Britain and the European Commission have "jointly agreed" to postpone the next round of Brexit negotiations by a week, the UK's Department for Exiting the European Union said today.
"The UK and the European Commission have today jointly agreed to start the fourth round of negotiations on September 25," a government spokesman said in a statement.
"Both sides settled on the date after discussions between senior officials in recognition that more time for consultation would give negotiators the flexibility to make progress in the September round," he said.
Negotiating teams for Britain and the EU had been due to reconvene in Brussels next week for a fourth round of talks.
An EU source in Brussels told AFP that "the UK political calendar" was the reason behind the postponement.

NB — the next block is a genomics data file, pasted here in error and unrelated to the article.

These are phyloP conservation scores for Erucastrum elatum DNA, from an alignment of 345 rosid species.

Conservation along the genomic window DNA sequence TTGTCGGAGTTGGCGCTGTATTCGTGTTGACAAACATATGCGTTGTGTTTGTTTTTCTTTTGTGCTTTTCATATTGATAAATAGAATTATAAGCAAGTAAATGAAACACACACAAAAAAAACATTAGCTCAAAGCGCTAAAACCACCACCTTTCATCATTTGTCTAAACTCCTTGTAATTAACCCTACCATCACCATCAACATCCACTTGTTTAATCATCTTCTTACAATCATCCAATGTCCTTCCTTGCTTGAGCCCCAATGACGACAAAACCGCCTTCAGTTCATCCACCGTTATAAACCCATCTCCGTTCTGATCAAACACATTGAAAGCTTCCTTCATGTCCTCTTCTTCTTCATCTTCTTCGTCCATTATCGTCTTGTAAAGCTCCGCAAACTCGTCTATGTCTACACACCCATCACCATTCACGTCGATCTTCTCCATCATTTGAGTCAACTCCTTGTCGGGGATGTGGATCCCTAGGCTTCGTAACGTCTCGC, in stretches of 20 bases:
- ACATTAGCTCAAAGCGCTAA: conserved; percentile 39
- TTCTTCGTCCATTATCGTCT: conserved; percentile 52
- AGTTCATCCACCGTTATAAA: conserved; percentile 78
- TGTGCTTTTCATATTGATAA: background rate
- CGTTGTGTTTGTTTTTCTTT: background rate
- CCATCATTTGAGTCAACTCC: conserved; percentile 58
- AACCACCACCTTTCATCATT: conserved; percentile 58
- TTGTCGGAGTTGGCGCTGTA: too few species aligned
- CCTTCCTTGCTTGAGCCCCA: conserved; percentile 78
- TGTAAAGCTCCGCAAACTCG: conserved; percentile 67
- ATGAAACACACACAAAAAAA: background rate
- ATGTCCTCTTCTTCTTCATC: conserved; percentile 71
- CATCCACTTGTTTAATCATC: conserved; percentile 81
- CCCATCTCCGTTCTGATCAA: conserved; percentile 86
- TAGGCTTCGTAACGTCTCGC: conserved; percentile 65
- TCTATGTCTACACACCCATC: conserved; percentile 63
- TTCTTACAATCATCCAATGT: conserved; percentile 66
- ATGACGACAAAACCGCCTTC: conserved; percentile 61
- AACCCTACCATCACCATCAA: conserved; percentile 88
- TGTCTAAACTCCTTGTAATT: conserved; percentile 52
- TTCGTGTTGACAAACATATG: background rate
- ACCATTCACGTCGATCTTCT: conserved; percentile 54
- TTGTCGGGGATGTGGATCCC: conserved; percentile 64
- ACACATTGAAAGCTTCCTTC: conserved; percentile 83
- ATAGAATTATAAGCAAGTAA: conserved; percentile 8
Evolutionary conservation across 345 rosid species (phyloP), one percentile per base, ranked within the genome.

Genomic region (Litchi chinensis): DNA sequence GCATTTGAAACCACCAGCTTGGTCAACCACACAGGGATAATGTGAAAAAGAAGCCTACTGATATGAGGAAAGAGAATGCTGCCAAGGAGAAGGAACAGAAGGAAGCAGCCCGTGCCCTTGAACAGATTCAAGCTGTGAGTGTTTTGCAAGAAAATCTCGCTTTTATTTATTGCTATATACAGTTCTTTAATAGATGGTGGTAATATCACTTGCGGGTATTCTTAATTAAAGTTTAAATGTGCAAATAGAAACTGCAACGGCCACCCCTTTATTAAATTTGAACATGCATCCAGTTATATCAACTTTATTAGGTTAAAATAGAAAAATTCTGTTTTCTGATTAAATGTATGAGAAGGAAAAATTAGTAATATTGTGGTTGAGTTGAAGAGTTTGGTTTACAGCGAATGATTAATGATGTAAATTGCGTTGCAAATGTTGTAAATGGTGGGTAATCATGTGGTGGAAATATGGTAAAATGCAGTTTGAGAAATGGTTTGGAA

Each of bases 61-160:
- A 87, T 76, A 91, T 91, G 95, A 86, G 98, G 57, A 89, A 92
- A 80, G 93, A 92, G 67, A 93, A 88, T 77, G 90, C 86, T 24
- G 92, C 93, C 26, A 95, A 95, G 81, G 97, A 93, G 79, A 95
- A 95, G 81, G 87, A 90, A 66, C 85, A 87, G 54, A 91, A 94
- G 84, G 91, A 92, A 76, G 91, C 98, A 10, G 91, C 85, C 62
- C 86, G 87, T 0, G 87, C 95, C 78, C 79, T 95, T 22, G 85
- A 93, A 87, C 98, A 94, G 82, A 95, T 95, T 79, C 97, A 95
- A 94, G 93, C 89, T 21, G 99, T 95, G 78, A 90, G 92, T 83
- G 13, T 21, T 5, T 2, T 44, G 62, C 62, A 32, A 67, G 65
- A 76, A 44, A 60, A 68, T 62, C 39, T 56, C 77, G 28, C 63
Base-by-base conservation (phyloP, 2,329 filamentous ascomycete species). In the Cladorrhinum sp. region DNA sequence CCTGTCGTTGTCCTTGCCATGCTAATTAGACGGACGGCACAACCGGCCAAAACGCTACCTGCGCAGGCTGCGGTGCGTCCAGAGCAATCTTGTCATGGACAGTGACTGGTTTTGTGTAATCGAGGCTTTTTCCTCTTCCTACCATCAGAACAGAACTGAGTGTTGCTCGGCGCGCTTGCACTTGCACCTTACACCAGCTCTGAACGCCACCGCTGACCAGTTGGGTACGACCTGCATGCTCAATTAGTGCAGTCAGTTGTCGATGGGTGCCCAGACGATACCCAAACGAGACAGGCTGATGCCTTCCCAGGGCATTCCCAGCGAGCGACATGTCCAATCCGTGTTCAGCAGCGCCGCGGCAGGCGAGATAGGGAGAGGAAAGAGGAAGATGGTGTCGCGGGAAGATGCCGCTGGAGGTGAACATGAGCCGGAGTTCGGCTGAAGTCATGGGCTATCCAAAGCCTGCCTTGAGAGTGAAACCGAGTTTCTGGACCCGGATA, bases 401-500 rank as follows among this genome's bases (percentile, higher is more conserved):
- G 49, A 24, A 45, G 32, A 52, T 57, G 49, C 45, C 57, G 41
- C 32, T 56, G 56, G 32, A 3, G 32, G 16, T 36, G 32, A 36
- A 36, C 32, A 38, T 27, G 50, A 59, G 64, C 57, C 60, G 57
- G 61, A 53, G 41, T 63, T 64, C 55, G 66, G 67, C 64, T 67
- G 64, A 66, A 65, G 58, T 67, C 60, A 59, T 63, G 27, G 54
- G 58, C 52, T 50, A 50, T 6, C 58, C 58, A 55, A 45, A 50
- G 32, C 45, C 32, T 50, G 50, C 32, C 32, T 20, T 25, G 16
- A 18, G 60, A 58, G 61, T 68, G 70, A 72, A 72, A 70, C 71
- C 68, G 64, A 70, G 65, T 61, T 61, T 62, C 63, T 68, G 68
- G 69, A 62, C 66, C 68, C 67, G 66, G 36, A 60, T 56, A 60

The last round of negotiations was held in late August and ended with each side blaming the other for the lack of progress.
The outstanding financial settlement of Britain's exit proved to be a major stumbling bloc.
The settlement is estimated at up to 100 billion euros in Brussels but at just 40 billion euros in London, according to reports there.
The EU's chief Brexit negotiator Michel Barnier also voiced concern at London's proposal for the Irish border, insisting that Brussels would not let Britain use Ireland as a "test case for future EU-UK customs relations".
The EU has refused to broach any aspect of the future trade relationship until Brexit talks have achieved sufficient progress on citizen's rights, the Irish border and Britain's financial bill for leaving the EU.
(This story has not been edited by Business Standard staff and is auto-generated from a syndicated feed.)